Gujarat Board GSEB Textbook Solutions Class 12 Physics Chapter 8 Electromagnetic Waves Textbook Questions and Answers, Additional Important Questions, Notes Pdf.

## Gujarat Board Textbook Solutions Class 12 Physics Chapter 8 Electromagnetic Waves

### GSEB Class 12 Physics Electromagnetic Waves Text Book Questions and Answers

Question 1.

Figure shows a capacitor made of two circular plates each of radius 12 cm and separated by 5.0 cm. The capacitor is being charged by an external source (not shown in the figure). The charging current is constant and equal to 0.15

(a) a Calculate the capacitance and the rate of change of potential difference between the plates.

(b) Obtain the displacement current across the plates.

(c) Is Kirchhoff’s first rule (junction rule) valid at each plate of the capacitor?

Solution:

(a) r = 12 x 10^{-2}m,

d = 5 x 10^{-3}m,

I = 0.15 A

A = πr^{2} = π x (12 x 10^{-2})^{2}m^{2}

= 80.1 x 10^{-12}F = 80.1 pF

q = C V

I = \(\frac {dq}{dt} \)

C = \(\frac {dV}{dt} \)

\(\frac {dV}{dt} \) = \(\frac {I}{C} \) = \(\frac{0.15}{80.1 \times 10^{-12}}\) = 1.875 x 10^{9}Vs^{-1}

(b) Displacement current = Conduction current I_{D} = 0.15 A

(c) Yes

Question 2.

A parallel plate capacitor (figure) made of circular plates each of radius R = 6.0 cm has a capacitance C = 100 pF. The capacitor is connected to a 230 V ac supply with a (angular) frequency of 300 rad s^{-1}.

(a) What is the rms value of the conduction current?

(b) Is the conduction current equal to the displacement current?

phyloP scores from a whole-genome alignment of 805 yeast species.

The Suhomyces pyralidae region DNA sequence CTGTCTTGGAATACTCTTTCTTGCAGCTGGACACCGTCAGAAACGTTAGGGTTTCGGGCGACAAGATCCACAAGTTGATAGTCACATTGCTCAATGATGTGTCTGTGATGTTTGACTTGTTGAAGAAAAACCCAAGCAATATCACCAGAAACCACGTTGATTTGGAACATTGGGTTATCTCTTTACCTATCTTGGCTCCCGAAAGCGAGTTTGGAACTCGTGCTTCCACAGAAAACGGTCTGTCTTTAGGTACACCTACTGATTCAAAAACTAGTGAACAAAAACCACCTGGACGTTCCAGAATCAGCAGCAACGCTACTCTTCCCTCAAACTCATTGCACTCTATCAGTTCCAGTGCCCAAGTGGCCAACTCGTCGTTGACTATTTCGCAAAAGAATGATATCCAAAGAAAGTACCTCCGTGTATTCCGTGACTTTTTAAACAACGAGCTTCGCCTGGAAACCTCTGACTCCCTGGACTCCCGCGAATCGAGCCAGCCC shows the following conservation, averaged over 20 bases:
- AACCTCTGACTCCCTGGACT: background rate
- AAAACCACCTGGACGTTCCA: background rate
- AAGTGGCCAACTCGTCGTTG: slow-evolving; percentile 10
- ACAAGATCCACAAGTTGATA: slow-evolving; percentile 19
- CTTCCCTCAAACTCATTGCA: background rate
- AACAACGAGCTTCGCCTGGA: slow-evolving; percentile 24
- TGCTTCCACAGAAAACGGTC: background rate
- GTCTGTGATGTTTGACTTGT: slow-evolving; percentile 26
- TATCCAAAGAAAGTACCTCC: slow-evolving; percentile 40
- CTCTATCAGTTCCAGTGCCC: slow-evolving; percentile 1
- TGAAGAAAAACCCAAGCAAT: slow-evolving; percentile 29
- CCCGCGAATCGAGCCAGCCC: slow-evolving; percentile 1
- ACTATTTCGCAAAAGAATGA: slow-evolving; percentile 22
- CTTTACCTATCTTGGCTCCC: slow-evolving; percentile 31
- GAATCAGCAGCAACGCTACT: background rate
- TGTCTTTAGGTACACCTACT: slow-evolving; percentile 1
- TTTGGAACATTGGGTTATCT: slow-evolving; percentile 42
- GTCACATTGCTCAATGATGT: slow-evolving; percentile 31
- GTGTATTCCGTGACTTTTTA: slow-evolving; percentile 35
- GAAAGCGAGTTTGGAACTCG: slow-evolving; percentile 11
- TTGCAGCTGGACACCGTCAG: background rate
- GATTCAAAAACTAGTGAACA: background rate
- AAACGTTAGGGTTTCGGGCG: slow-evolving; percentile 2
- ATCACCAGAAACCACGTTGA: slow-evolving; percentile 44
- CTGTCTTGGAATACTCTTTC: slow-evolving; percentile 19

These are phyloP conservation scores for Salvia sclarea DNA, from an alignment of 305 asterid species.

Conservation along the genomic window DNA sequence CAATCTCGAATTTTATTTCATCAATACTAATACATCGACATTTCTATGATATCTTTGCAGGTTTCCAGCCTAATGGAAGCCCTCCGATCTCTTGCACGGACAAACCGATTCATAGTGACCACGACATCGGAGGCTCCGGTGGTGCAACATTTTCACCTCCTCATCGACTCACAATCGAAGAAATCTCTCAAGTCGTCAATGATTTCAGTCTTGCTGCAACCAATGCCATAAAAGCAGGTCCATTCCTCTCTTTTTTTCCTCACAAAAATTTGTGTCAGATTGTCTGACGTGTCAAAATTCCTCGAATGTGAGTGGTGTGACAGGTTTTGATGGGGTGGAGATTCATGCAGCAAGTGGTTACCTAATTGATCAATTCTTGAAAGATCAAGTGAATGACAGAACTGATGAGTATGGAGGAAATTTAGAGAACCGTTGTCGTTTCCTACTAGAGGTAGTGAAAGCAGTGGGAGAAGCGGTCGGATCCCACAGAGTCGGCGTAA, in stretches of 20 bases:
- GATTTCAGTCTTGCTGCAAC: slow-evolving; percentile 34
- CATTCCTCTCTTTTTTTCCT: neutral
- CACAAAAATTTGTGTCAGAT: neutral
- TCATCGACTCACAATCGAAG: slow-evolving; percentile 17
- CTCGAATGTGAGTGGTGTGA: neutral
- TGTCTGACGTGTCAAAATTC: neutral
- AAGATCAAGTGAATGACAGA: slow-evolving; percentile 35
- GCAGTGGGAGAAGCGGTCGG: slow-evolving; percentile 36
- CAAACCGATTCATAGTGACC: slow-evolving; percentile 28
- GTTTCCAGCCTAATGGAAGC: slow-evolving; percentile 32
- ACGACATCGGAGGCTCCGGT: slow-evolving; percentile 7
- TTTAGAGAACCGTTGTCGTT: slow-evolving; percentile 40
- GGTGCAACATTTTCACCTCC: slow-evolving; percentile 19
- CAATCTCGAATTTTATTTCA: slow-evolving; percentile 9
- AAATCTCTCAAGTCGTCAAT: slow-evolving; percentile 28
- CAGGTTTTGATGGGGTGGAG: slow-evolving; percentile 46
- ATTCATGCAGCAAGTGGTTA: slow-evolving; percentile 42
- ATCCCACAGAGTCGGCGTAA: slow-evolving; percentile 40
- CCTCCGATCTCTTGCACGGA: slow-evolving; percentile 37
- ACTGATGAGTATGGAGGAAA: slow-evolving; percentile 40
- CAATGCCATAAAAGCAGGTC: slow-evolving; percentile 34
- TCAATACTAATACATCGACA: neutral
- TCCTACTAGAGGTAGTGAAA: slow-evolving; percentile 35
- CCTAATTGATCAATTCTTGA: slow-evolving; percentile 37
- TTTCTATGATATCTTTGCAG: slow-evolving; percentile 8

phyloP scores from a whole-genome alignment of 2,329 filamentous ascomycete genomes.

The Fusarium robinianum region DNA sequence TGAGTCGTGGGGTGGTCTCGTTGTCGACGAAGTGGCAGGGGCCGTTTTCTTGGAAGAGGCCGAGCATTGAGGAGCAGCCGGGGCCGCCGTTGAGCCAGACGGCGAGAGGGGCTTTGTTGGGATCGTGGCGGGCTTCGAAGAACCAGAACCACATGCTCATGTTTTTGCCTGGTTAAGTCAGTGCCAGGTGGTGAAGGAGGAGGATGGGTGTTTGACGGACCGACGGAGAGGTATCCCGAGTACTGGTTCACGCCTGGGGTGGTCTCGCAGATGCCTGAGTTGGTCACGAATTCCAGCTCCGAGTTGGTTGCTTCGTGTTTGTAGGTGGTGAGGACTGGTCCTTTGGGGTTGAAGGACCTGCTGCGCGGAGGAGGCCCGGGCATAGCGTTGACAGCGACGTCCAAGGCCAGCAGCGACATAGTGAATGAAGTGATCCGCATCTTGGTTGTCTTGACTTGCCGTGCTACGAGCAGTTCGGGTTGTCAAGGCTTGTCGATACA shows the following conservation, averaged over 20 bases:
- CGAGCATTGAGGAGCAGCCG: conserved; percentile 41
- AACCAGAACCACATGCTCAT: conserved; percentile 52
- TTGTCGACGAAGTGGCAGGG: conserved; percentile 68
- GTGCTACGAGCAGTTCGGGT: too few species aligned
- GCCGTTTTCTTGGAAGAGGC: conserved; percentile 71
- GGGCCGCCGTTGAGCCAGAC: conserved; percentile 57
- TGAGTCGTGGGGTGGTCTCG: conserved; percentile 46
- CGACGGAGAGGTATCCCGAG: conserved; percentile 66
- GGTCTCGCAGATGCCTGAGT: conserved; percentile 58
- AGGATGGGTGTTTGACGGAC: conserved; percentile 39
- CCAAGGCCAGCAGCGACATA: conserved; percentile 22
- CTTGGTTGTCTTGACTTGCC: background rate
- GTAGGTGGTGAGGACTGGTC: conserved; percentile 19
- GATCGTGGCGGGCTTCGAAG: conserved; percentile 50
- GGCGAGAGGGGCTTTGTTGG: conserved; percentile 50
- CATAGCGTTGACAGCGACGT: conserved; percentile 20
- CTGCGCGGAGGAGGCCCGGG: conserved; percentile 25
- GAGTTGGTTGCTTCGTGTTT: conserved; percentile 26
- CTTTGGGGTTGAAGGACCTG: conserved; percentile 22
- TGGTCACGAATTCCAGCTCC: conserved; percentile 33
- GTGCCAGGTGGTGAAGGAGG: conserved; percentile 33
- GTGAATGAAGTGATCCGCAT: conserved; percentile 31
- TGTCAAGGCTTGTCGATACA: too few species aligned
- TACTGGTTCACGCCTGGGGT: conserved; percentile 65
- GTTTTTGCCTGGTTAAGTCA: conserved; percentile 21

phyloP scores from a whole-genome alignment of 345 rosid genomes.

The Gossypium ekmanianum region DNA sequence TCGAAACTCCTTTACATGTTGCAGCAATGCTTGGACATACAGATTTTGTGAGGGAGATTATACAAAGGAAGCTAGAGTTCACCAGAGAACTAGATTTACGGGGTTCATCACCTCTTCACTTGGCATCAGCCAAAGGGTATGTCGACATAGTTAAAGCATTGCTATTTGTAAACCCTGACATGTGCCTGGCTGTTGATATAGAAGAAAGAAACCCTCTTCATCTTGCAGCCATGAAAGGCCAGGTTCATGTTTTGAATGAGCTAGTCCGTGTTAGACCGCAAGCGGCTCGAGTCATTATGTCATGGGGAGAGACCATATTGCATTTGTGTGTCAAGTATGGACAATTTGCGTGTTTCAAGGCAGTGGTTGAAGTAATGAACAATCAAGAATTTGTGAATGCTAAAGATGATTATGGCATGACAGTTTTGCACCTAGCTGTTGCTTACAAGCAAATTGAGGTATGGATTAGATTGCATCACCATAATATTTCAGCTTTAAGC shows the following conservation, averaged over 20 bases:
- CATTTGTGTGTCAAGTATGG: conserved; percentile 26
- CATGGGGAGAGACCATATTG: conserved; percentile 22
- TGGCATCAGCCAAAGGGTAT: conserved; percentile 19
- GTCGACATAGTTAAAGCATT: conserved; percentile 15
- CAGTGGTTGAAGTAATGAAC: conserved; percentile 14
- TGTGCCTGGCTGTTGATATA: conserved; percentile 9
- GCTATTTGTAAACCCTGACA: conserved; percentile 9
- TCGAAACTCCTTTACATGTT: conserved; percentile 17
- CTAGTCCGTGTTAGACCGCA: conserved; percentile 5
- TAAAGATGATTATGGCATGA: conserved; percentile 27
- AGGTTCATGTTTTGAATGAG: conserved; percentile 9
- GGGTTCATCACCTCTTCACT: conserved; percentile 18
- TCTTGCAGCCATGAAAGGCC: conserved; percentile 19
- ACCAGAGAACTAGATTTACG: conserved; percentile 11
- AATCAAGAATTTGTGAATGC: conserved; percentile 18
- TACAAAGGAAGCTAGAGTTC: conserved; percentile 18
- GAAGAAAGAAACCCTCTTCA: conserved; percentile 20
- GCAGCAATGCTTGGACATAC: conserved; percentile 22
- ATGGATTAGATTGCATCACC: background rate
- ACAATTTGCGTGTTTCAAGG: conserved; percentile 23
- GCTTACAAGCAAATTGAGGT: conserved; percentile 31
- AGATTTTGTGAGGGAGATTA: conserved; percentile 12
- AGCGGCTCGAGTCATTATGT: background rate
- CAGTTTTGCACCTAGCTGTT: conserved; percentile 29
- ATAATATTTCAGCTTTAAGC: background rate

(c) Determine the amplitude of B at a point 3.0 cm from the axis between the plates.

Solution:

R = 6.0 cm = 6 x 10^{-2}m,

C = 100 pF = 100 x 10^{-12}F

= 230 x 100 x 10^{-12} x 300 = 6.9 x 10^{-6}A = 6.9 μA

(b) Yes

Question 3.

What is the physical quantity the same for X-rays of wavelength 10^{-10} m, the red light of wavelength 6800 A, and radiowaves of wavelength 500 m?

Solution:

Both X-rays and red light are parts of the electromagnetic spectrum. They travel with the same speed in Vaccum

Question 4.

A plane electromagnetic wave travels in a vacuum along the z-direction. What can you say about the directions of its electric and magnetic field vectors? If the frequency of the wave is 30 MHz, what is its wavelength?

Solution:

\(\overrightarrow{\mathrm{E}}\) and \(\overrightarrow{\mathrm{B}}\) are in x – y plane and are mutually perpendicular,

v = υλ

λ = \(\frac {v}{υ} \) = \(\frac{3 \times 10^{8}}{30 \times 10^{6}}\) = \(\frac {3}{30} \) x 10^{2} = 10m

Question 5.

A radio can tune into any station in the 7.5 MHz to 12 MHz hands. What is the corresponding wavelength band?

Solution:

υ_{1} = 7.5 MHz = 7.5 x 10^{6} Hz.

υ_{2} = 12 x 10^{6} Hz.

λ _{1} = \(\frac{c}{v_{1}}\) = \(\frac{3 \times 10^{8}}{7.5 \times 10^{6}}\) = 40 m

λ _{2} = \(\frac{c}{v_{2}}\) = \(\frac{3 \times 10^{8}}{12 \times 10^{6}}\) = 25 m

Wavelength band is 40 m – 25 m

Question 6.

A charged particle oscillates about its mean equilibrium position with a frequency of 10^{9} Hz. What is the frequency of the electromagnetic waves produced by the oscillator?

Solution:

The frequency of the electromagnetic waves produced is the same as that of the oscillating charged particle. Hence the frequency of the electromagnetic waves produced is, υ= 10^{9} Hz.

Question 7.

The amplitude of the magnetic field part of a harmonic electromagnetic wave in a vacuum is B_{0} = 510 nT. What is the amplitude of the electric field part of the wave?

Solution:

B_{0} = 510 nT = 510 x 10^{-9}T

E_{0} = ?

C = \(\frac{\mathrm{E}_{0}}{\mathrm{~B}_{0}}\) ,

E_{0} = c

B_{0} = 3 x 10^{8} x 510 x 10^{-9} = 153 NC^{-1}

Question 8.